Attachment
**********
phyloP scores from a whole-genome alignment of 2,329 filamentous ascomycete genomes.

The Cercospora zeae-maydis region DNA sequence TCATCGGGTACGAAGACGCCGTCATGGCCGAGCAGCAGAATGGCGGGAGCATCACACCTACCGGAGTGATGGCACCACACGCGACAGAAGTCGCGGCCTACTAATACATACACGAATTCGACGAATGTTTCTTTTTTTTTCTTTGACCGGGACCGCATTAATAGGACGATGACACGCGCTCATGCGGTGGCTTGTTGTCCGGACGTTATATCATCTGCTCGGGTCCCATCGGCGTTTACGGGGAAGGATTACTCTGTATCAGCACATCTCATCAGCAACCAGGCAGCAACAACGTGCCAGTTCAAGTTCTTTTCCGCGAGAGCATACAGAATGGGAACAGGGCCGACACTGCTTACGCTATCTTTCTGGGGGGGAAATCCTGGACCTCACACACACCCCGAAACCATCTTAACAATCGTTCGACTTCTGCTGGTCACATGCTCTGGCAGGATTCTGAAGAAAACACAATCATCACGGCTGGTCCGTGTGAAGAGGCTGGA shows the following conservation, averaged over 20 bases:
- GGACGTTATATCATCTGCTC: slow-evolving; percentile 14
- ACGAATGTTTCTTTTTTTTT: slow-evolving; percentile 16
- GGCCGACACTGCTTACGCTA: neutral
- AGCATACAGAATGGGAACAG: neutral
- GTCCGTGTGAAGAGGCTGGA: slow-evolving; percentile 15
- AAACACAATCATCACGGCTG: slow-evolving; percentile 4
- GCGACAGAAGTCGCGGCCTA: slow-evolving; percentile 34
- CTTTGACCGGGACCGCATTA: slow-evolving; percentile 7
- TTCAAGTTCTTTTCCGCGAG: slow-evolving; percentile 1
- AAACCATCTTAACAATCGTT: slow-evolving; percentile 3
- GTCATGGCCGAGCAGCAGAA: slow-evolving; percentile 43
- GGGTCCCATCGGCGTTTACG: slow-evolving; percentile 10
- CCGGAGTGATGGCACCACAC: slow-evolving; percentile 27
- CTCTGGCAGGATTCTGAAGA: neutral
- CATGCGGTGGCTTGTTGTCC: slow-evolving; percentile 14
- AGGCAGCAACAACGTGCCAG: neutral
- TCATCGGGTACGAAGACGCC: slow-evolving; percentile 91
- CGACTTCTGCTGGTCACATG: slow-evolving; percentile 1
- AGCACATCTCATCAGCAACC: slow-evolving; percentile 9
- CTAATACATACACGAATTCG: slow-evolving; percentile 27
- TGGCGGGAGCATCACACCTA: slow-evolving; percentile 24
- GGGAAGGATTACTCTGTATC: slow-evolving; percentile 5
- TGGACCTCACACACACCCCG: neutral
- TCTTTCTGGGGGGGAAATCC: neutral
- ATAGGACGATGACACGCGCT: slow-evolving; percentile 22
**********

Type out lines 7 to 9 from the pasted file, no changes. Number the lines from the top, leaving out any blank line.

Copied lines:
- GTCCGTGTGAAGAGGCTGGA: slow-evolving; percentile 15
- AAACACAATCATCACGGCTG: slow-evolving; percentile 4
- GCGACAGAAGTCGCGGCCTA: slow-evolving; percentile 34